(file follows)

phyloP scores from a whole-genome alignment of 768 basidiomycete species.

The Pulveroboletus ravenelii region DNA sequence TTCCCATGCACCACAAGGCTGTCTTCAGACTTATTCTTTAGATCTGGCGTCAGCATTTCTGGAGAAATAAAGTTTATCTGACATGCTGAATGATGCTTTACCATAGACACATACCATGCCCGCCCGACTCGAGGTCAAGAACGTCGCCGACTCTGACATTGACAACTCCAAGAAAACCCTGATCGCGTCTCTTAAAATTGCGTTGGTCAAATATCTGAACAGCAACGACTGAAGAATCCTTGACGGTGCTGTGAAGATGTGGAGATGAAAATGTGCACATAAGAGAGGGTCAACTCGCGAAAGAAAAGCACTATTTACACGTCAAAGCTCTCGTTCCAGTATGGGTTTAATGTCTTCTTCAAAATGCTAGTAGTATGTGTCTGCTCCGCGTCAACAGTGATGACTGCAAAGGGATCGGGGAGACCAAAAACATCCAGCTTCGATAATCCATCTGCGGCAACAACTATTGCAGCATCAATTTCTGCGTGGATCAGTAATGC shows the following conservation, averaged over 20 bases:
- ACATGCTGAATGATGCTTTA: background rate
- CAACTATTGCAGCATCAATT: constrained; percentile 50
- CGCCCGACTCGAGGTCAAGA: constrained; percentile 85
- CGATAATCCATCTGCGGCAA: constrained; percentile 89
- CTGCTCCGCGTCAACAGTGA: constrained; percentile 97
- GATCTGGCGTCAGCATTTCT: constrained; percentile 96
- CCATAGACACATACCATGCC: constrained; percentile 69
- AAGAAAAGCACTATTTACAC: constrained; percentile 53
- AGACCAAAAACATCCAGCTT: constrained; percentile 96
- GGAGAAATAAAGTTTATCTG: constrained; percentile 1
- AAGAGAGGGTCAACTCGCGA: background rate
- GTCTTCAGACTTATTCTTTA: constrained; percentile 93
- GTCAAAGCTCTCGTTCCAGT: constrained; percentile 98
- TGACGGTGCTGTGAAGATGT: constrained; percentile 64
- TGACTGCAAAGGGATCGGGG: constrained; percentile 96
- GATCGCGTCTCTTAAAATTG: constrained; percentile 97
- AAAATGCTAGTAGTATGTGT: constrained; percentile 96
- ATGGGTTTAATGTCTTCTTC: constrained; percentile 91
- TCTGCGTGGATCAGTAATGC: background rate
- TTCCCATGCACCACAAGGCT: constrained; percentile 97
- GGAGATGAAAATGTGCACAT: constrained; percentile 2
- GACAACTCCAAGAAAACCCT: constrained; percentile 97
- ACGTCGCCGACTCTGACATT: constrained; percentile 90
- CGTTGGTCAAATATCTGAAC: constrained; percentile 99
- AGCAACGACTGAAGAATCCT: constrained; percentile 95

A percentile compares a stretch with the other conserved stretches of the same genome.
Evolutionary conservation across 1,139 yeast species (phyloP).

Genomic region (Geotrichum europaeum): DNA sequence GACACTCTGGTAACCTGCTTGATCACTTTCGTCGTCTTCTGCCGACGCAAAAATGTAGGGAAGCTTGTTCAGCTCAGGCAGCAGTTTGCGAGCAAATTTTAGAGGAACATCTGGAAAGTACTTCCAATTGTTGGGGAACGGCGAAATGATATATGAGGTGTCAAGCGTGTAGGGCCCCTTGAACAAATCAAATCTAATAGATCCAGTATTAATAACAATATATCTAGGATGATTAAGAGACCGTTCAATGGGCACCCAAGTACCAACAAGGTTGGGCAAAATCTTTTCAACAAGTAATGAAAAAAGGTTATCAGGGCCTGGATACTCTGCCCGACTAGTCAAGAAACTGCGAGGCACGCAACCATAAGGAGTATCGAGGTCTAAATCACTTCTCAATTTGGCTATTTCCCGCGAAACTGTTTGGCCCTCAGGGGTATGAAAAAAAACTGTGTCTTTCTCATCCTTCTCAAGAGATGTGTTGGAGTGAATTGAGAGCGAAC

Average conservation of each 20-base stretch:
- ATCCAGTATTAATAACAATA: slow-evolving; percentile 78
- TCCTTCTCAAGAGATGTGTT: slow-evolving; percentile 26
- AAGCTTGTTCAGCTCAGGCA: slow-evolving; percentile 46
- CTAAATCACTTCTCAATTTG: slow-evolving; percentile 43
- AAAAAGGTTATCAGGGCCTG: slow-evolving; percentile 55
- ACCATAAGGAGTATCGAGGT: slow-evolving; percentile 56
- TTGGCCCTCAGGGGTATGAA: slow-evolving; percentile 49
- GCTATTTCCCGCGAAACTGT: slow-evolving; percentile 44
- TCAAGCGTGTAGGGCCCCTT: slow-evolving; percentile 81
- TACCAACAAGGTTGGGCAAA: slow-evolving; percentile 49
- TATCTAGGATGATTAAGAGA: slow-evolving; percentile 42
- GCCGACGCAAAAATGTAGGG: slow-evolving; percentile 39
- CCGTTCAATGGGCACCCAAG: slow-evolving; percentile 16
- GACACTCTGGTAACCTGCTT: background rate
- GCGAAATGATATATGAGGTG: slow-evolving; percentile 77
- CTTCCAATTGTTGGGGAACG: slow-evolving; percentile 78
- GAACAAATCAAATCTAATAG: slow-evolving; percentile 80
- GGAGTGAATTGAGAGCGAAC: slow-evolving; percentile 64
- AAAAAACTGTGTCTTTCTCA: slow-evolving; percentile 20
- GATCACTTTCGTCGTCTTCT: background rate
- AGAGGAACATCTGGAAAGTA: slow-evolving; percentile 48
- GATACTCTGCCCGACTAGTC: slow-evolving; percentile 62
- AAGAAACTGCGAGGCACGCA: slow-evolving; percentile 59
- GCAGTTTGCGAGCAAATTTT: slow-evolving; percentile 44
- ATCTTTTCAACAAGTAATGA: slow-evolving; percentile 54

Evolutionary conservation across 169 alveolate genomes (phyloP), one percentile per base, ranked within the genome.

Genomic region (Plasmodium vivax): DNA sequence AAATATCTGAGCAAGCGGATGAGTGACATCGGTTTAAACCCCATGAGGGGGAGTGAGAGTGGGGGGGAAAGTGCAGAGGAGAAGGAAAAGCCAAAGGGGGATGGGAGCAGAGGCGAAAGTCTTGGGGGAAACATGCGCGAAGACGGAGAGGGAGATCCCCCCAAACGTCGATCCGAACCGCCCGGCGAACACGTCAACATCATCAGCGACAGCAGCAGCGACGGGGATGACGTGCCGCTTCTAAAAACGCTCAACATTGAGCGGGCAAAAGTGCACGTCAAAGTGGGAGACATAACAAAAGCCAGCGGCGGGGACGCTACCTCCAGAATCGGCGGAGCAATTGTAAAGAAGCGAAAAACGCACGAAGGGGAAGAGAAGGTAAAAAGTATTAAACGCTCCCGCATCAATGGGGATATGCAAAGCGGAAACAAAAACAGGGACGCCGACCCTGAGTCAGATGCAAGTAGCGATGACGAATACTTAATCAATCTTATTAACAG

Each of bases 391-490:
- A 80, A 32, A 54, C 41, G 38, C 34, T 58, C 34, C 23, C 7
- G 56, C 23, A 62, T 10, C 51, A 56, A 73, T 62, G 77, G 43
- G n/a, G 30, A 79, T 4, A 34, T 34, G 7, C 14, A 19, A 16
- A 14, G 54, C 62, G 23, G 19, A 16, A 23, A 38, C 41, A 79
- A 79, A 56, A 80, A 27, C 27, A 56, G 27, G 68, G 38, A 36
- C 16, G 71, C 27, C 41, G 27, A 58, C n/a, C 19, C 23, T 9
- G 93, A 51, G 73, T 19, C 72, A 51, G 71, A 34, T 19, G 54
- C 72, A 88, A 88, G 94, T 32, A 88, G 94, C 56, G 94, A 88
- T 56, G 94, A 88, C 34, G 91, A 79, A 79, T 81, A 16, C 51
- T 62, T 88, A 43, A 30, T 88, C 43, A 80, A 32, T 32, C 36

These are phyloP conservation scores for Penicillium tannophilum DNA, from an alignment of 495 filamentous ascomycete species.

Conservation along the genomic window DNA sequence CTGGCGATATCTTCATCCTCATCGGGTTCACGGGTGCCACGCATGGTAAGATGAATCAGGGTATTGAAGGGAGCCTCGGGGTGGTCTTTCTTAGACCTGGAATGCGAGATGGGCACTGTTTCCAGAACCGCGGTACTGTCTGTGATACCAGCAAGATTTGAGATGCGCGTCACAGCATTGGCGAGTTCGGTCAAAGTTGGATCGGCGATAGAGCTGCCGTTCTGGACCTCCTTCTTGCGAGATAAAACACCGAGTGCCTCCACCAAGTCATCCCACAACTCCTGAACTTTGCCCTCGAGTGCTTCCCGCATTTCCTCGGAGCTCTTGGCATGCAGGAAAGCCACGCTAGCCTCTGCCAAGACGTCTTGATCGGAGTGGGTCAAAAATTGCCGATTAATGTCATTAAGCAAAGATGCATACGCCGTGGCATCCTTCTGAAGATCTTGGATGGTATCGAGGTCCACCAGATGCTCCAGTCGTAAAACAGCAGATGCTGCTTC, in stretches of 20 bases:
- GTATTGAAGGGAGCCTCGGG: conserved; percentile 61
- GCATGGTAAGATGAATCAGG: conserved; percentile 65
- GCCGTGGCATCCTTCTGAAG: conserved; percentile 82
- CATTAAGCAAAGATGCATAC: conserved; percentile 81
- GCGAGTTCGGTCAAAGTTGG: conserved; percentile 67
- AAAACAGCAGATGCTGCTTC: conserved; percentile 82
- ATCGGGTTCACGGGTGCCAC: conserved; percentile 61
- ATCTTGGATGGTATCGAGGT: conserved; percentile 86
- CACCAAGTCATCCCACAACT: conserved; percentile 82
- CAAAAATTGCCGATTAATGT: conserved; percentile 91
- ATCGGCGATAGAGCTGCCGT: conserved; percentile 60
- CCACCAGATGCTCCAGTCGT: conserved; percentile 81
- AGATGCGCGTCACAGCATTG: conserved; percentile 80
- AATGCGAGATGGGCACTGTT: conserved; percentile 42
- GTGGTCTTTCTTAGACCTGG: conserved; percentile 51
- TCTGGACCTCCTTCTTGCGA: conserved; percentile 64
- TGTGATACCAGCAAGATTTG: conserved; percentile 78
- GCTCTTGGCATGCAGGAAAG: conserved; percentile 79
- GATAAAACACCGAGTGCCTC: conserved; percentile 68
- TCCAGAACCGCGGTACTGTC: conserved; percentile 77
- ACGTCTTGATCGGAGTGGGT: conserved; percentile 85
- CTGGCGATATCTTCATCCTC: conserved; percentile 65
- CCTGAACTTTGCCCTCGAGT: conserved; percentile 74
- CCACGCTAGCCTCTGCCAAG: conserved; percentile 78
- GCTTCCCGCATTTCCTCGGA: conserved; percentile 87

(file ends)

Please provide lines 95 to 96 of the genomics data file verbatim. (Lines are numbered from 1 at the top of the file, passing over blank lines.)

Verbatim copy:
- CCACGCTAGCCTCTGCCAAG: conserved; percentile 78
- GCTTCCCGCATTTCCTCGGA: conserved; percentile 87